Sample One:

Her eyelashes fluttered like the windshield wipers of an eighteen-wheeler on the Ohio Turnpike when the weary-eyed driver is trying to have at least some vision in a heavy August rainstorm that is like an Appaloosa urinating on solid asphalt.

Sample Two:

“I know what you’re thinking, punk,” hissed Wordy Harry to his new editor, “you’re thinking, ‘Did he use six superfluous adjectives or only five?’ – and to tell the truth, I forgot myself in all this excitement; but being as this is English, the most powerful language in the world, whose subtle nuances will blow your head clean off, you’ve got to ask yourself one question: ‘Do I feel loquacious?’ – well do you, punk?”

Sample Three:

“It was a day, like any other day, in that Linus got up, faced the sunrise, used his inhaler, applied that special cream between his toes, wrote a quick note and put it in a bottle, and wished he’d been stranded on the island with something other than 40 cases each of inhalers, decorative bottles, and special toe cream.”

Sample Four:

He loved her like no other, their romance developing quickly, like the rapid growth of farm swine which grow from 2 to 4 pounds daily until they’re fully grown and put to market for slaughter, or like the rapidly growing cells that produce moose antlers until they fall off in early spring, and suddenly Bill sensed the imminent doom of his romance lying in wait.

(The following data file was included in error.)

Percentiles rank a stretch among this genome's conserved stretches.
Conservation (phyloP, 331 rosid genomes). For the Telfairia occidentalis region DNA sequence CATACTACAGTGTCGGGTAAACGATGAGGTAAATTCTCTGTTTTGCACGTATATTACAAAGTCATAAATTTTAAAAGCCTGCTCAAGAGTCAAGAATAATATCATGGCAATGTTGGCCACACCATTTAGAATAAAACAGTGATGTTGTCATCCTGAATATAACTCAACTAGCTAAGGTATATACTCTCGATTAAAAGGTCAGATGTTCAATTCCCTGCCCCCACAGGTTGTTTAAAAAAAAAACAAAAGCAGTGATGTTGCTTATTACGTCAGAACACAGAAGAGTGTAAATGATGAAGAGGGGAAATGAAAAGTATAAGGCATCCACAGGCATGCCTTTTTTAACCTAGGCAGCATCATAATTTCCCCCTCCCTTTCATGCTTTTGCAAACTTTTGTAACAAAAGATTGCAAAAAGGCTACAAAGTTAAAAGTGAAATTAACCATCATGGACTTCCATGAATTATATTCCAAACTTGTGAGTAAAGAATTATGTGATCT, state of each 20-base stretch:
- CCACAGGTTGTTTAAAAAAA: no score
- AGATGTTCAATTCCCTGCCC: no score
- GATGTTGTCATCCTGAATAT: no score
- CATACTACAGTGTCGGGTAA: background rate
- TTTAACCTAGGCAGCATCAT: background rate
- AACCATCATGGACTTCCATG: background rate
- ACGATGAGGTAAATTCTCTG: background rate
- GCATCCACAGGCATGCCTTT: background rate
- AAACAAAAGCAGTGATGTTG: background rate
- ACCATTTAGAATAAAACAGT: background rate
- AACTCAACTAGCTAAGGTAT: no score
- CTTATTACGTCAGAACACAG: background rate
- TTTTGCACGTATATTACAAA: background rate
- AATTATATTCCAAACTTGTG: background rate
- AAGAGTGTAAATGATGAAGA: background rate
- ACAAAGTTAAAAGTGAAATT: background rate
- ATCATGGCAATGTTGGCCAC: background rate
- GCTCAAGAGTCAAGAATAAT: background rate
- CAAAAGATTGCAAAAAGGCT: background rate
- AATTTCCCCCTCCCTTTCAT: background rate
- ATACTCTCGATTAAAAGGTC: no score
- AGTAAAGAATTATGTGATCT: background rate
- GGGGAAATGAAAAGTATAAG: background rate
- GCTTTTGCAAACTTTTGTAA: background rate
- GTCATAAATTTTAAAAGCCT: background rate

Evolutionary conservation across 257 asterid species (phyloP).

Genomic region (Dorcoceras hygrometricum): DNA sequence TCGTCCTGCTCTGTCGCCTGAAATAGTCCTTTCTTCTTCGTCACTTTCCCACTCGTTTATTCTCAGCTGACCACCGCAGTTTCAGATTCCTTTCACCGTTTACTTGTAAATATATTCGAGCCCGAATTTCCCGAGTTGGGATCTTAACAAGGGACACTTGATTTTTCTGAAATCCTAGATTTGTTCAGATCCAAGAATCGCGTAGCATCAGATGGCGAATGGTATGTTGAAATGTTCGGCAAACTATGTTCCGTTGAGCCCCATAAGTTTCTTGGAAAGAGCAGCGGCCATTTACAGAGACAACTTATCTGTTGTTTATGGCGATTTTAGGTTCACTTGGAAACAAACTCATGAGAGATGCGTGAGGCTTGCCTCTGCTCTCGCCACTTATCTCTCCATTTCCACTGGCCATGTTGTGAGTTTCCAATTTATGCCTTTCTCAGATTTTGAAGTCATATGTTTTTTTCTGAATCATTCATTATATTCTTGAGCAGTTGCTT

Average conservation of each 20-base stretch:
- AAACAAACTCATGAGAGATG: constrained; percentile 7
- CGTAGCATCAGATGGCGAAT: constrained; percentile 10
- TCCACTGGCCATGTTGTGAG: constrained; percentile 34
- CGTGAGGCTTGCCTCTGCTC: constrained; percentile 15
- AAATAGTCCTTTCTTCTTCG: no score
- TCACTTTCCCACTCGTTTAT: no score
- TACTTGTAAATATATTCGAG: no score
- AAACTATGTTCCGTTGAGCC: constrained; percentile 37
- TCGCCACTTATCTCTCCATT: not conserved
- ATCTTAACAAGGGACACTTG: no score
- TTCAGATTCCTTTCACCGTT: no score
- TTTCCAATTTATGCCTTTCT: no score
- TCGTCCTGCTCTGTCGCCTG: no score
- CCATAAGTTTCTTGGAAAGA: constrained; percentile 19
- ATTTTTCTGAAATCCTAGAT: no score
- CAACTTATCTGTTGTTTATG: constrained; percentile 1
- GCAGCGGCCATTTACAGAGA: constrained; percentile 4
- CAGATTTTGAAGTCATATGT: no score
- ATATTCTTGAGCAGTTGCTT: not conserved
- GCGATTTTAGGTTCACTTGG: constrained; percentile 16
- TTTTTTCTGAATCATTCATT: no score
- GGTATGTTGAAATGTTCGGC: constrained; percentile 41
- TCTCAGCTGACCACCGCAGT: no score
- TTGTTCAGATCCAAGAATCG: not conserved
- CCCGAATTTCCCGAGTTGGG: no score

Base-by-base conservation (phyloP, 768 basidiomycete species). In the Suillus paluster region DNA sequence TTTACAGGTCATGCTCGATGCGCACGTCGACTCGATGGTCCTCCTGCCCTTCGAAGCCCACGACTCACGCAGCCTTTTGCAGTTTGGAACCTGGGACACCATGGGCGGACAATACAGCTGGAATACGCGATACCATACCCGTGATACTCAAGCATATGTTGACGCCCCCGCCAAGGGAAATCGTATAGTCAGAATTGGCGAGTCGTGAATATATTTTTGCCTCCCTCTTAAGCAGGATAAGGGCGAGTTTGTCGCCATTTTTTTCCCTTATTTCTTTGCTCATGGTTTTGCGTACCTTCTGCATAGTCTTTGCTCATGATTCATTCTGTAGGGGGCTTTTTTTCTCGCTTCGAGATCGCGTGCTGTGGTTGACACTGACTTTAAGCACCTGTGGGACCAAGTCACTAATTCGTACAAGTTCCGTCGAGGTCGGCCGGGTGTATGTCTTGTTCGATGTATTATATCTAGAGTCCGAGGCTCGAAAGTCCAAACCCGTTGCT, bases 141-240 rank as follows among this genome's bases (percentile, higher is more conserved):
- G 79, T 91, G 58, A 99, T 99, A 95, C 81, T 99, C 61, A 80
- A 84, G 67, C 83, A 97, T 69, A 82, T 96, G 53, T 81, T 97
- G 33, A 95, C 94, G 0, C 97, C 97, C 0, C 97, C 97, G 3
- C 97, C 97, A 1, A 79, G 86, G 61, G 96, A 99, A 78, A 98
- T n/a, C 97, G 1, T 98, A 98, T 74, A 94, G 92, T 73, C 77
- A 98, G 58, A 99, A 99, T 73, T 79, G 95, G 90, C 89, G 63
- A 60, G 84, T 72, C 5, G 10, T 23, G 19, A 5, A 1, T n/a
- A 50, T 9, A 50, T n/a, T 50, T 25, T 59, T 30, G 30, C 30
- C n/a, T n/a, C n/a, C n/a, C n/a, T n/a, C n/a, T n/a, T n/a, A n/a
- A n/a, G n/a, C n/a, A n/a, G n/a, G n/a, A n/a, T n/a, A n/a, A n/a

Link from Shekhar: The results of the 2006 Bulwer-Lytton Fiction Contest. Go read. 🙂

You may also like


  1. i cannot believe you did not put up the one about furniture disease. or this one…

    While Hector and the heroes of Troy trembled behind the ramparts as cowboys below the walls raced up and down the beach, six-guns blazing and cries of “yee-hah!” filling the air, other cowboys across the sea were laboring gamely but in vain to throw a palisade around Wichita, Kansas, thereby adding veracity to the old homily of history that it is easier to cow a fortified city than to fortify a cow city.

  2. he was angry. as angry as an alligator that has seen its prey, a wildebeest as juicy as a tender, lightly braised tenderloin steak that had been marinated to perfection in a fine sauce of white wine, shallots, cloves, and then served with a helping of chateau merlot 1965, a year when the wines were drier than normal, waylaid by another alligator.

    and so (a melodramatic pose > your melodramatic pose). and “No!”

Leave a Reply to mrajshekhar Cancel reply

Your email address will not be published. Required fields are marked *